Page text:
Beloved, I must call your particular attention to this language, for I declare unto you with grief that I have heard people say things, which in effect are very much the same about themselves, who yet profess and call themselves Christians. Many say, if they are urged about their own sinfulness in God’s sight, “Well, at any rate I am no worse than my neighbors: I am thankful I do not drink, like such a one next door. I am no fornicator, like such a one down the way. I do not miss church altogether, like such a one who lives down the road.” Listen to me, I beseech you: is not this the very mind of the Pharisee? You are not to be judged by the standard of those around you; it will be no excuse before God to talk about your neighbors—sin is sin whether you live in it in company or alone. Be sure that it will not diminish your misery in hell, to find that all your neighbors are there as well as yourself. Oh, beloved, beware of this delusion; not a few allow such thoughts to dwell within them, who never express them with their lips, and even in the presence of God they flatter themselves they are acceptable to Him, because they are free from open and gross vices, and perform certain known duties. All such are Pharisees; they use the Pharisee’s prayer, and they will meet with the Pharisee’s reception at the hand of God.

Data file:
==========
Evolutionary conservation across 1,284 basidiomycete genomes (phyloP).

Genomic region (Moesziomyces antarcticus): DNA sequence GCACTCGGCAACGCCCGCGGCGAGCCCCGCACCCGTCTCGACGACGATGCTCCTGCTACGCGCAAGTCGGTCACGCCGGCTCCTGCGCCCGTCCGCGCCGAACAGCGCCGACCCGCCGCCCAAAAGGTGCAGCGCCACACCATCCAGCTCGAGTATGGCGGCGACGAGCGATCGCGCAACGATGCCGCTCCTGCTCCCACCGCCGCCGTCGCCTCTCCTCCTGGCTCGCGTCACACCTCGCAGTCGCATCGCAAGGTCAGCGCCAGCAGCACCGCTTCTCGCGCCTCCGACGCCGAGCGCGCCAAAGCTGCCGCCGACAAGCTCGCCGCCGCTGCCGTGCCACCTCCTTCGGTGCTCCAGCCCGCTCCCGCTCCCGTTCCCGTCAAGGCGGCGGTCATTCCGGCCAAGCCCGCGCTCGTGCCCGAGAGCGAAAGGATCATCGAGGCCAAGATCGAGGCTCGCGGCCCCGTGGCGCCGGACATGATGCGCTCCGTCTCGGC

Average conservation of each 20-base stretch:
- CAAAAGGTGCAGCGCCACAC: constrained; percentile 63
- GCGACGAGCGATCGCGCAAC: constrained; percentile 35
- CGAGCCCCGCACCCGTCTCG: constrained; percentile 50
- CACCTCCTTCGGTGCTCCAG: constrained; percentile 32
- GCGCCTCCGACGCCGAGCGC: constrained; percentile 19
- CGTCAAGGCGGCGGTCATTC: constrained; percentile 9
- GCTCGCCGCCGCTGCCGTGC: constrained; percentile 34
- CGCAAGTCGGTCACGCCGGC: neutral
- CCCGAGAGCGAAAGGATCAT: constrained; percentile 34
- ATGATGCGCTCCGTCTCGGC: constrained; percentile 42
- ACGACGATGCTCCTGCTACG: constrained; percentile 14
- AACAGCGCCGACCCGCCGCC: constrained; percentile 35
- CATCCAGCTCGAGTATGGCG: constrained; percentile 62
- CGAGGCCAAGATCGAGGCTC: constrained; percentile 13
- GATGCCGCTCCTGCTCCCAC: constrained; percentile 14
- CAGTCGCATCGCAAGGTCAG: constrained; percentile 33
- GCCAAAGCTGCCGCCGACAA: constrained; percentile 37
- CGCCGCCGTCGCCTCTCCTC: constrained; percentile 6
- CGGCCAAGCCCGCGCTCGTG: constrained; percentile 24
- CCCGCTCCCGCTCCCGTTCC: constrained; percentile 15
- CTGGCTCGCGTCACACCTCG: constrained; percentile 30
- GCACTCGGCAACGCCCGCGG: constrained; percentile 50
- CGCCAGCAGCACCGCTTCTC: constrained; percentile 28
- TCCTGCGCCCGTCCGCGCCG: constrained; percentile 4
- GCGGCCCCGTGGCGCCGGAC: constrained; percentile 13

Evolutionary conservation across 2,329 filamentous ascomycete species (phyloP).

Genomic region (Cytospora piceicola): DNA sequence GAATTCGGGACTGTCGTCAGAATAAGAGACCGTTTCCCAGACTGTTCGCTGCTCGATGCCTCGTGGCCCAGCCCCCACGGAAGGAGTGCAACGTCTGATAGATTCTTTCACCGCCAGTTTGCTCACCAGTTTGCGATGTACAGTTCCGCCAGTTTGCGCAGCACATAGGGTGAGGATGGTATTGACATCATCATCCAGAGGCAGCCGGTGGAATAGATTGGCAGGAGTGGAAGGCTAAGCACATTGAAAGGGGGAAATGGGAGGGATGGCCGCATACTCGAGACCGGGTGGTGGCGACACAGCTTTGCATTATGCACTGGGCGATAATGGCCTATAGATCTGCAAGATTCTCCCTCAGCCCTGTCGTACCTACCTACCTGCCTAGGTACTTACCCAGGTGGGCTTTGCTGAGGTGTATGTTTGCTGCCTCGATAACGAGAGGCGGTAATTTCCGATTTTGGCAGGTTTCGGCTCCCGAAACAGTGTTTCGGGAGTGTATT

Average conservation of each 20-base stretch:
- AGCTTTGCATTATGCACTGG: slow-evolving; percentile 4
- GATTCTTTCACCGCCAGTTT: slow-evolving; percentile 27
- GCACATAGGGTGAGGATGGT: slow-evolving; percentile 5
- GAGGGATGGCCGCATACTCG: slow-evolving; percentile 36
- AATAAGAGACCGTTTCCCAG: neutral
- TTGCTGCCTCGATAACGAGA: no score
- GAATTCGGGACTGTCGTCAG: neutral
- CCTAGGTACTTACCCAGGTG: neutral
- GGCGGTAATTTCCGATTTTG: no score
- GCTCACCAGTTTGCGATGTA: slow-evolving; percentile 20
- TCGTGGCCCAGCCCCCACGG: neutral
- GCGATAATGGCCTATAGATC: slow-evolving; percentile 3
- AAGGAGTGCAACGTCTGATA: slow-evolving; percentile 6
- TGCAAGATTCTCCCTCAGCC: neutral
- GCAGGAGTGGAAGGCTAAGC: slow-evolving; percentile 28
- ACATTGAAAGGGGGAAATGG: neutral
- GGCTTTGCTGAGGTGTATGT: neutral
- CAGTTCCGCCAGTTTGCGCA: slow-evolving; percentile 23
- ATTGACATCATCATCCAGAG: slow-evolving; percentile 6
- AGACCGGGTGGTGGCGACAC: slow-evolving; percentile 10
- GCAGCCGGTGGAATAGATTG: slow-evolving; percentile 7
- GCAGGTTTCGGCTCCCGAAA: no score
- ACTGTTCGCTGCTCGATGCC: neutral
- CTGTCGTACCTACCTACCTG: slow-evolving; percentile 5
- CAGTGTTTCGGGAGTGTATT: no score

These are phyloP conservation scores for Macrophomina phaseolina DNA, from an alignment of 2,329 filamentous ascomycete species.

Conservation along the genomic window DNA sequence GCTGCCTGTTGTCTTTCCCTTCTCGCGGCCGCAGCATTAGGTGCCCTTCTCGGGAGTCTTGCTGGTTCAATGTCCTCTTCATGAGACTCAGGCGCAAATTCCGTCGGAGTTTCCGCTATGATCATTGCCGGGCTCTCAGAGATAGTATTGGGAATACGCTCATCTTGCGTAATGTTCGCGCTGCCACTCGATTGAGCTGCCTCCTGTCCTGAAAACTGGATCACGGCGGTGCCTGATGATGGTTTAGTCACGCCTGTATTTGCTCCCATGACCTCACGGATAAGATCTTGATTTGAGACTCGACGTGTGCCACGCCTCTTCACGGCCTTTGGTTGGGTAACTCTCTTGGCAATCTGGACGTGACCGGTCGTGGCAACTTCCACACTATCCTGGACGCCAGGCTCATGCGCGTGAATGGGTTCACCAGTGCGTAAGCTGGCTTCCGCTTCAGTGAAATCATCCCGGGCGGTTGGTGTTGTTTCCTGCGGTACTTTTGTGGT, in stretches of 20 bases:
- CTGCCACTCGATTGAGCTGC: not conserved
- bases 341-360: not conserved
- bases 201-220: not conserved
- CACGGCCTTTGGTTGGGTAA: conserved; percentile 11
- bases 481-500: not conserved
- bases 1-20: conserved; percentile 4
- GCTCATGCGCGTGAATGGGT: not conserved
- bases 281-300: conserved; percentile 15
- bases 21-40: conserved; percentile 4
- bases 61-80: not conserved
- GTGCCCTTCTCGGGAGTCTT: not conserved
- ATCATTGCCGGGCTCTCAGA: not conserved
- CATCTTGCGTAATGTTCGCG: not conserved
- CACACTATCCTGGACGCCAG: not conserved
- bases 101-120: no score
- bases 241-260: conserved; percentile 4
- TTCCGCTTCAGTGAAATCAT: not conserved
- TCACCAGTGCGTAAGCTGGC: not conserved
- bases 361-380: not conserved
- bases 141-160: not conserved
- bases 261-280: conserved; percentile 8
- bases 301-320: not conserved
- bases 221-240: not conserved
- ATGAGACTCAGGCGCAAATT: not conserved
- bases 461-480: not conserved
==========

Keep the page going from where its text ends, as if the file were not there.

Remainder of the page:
Hearken now to the TAX COLLECTOR. “He smote upon his bosom, saying, God be merciful to me a sinner.” He does not say “Be merciful to all sinners,” thus leaving it doubtful whether he means himself or not—but “Be merciful to me,” a sinner in whom there is no health, in whom there is no good thing—a sinner in thought, word and deed; and he gives the ground of his hope too, not like some among you, who hope to be forgiven without exactly knowing how or why. The words translated “be merciful,” go further. They mean, “offer an atonement for me, be reconciled unto me, through the sacrifice You have appointed.” Do you think he would have been offended, as some are now, if he had been called a child of the devil, utterly corrupt, full of iniquity and worthy of nothing but wrath? Far from it: he knew he was a sinner, he felt his lost condition, he made no excuses, he offered no justification, he did not talk about his temptations, he did not make great professions of amendment, as if that could make up for the past; he presented himself at the throne of grace, as he was, weary and heavy laden, casting himself on the mercy of God with all his iniquities, and pleading the blood of the atonement. “God be merciful to me a sinner.” Blessed indeed are all among you who have done likewise! (“Self-Righteousness”)
Filed under: Bible, Christianity, Faith, God, Grace, Holiness, Holy Spirit, Humility, Jesus Christ, Prayer, sin | Tagged: Christ, J. C. Ryle, Pharisee, Tax collector | 5 Comments »